Summer is in full swing, which means a lot of people are heading to the airports or getting out on the road for destinations both near and far. If you are lucky enough to be in a position to take a vacation, may I suggest that instead of shopping for the usual souvenir trinkets, you consider dropping in to the local grocery store wherever you may be. Many of us already have enough stuff, and food souvenirs will both remind you of your trip and inspire you in the kitchen when you return.
As an example of, perhaps, over-shopping in other places, here is my most recent haul from northern Italy. When most people think of Italy, pasta and olive oil come to mind. The northern part of the country, however, is known for butter, rice, and superb risotto. I stocked up on Carnaroli and Vialone Nano rices, both of which can be either difficult to find or super expensive here where arborio is more common. The Carnaroli was being sold by a small, independently-owned bakery, but the Vialone Nano came from the regular grocery store.
These fennel seeds looked gorgeous and their scent permeated the packaging, so into the basket they went. The oregano is something I bought mainly because it had a date on it and what appeared to be an outline of an island. It turns out to be a rather famous oregano from the island of Pantelleria where the hot and dry conditions make for amazing flavor, but I never would have guessed it from the plastic tub and low price. If you spot a product and there is a harvest date and/or a map on the packaging, these are good indicators of a unique food with terroir, produced with care and pride. It has already been used in a batch of gigantes plaki with great success.
My traveling companion talked me into a jar of pistachio cream, and I haven’t yet decided what to do with it. Maybe a sbriciolata or two – you can fill them with anything. She stuffed her suitcase with packages of bronze die-cut pastas and espresso. And then of course, because the northern part of Italy is known for both chocolate and hazelnuts, there was the gianduja from Torino.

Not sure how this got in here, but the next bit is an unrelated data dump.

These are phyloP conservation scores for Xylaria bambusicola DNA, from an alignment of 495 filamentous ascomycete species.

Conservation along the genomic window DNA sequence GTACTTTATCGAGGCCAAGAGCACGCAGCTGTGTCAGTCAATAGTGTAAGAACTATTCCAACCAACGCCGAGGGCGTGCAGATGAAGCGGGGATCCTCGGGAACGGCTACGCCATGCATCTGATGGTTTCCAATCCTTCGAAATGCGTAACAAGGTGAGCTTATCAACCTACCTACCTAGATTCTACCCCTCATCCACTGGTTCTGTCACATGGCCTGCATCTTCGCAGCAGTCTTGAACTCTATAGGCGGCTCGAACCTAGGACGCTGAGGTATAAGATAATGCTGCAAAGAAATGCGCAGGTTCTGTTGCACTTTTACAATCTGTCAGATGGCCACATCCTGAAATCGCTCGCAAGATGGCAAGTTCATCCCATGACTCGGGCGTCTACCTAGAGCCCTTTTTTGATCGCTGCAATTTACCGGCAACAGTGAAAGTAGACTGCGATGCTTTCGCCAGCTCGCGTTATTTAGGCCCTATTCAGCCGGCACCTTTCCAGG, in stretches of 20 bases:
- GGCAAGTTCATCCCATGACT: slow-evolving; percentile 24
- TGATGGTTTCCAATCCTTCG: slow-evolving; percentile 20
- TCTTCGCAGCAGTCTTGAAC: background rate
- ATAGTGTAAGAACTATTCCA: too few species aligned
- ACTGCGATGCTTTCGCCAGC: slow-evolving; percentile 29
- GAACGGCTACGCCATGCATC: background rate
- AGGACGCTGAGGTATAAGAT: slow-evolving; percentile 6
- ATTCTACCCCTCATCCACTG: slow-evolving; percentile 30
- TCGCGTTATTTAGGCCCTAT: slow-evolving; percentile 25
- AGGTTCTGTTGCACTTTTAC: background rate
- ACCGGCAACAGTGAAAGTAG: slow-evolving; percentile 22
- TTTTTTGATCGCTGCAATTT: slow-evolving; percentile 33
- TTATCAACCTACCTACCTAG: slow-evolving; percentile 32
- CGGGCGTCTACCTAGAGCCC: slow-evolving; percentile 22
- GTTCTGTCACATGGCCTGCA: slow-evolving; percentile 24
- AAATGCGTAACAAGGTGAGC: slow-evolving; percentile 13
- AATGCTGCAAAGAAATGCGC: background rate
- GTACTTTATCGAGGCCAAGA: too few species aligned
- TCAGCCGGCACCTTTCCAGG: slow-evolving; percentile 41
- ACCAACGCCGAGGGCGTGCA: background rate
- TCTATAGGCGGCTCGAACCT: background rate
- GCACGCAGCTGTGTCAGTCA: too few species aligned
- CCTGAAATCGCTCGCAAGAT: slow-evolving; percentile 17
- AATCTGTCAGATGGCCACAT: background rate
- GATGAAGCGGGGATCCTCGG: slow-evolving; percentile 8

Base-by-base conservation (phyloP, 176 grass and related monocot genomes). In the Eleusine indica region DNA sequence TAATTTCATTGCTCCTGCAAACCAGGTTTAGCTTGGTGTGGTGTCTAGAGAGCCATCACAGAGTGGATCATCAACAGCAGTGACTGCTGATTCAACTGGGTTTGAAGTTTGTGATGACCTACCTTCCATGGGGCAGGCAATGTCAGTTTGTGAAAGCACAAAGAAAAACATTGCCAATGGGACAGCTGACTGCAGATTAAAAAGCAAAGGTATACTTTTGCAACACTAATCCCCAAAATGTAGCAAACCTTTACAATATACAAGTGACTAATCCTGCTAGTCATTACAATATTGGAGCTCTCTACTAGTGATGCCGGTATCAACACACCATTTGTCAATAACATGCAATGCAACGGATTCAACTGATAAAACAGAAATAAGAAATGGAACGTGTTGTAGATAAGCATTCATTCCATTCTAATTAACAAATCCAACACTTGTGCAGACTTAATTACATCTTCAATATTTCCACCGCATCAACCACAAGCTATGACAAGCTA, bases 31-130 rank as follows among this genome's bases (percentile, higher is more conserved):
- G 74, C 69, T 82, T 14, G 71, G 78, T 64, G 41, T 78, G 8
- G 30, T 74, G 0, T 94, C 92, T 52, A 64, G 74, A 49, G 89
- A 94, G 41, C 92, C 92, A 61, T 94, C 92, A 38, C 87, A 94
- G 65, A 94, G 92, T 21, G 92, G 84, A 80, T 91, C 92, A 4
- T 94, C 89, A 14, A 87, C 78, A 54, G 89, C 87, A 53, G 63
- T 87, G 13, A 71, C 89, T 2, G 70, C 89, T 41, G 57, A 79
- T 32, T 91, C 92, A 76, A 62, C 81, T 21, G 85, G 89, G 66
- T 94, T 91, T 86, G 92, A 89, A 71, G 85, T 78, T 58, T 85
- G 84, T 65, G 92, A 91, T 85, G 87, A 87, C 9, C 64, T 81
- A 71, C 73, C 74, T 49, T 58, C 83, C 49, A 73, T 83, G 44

Be sure to check with the USDA website to see if the foods you want to bring in from foreign countries are legal for importation, and then declare it all when you head through customs. I have brought back Gouda from the Netherlands, and I bought it in a large shop that was able to provide me with a printout that listed the ingredients and methods of production. Asking for the proper documentation will insure safe passage of your items through customs and a few great cheese plates in your future. Don’t get busted by the beagles!
I recognize that not everyone is vacationing in Italy, although it sure seemed like it in Venice, but it doesn’t matter where you go. California has fantastic wines and beautiful olives. Anywhere along the US Gulf Coast is going to have Blue Plate mayonnaise, the best mayo out there. Grab some Crystal hot sauce and Zapp’s potato chips while you’re at it. Texas, Arizona, and New Mexico will have bulk bins of dried chilies that will keep you in mole and enchiladas for the next year. Maine? How about wild blueberry preserves? Canada? The maple syrup cartel has a plethora of products waiting for you. I’ve purchased Puy lentils in France, Tieguanyin tea in China, and Cheerwine in North Carolina.
Finally, for the truly food-obsessed, there are kitchen supply stores. That fabulous whisk in the header came from Siccardi in Torino, the most amazing kitchenware shop I’ve been in since the famed La Cuisine in Old Town Alexandria, Virginia closed a few years ago. If you aren’t sure what the local specialties may be or where the shops are located, ask a resident. People love to talk about food. After all, it is something that connects us with one another, no matter where we live.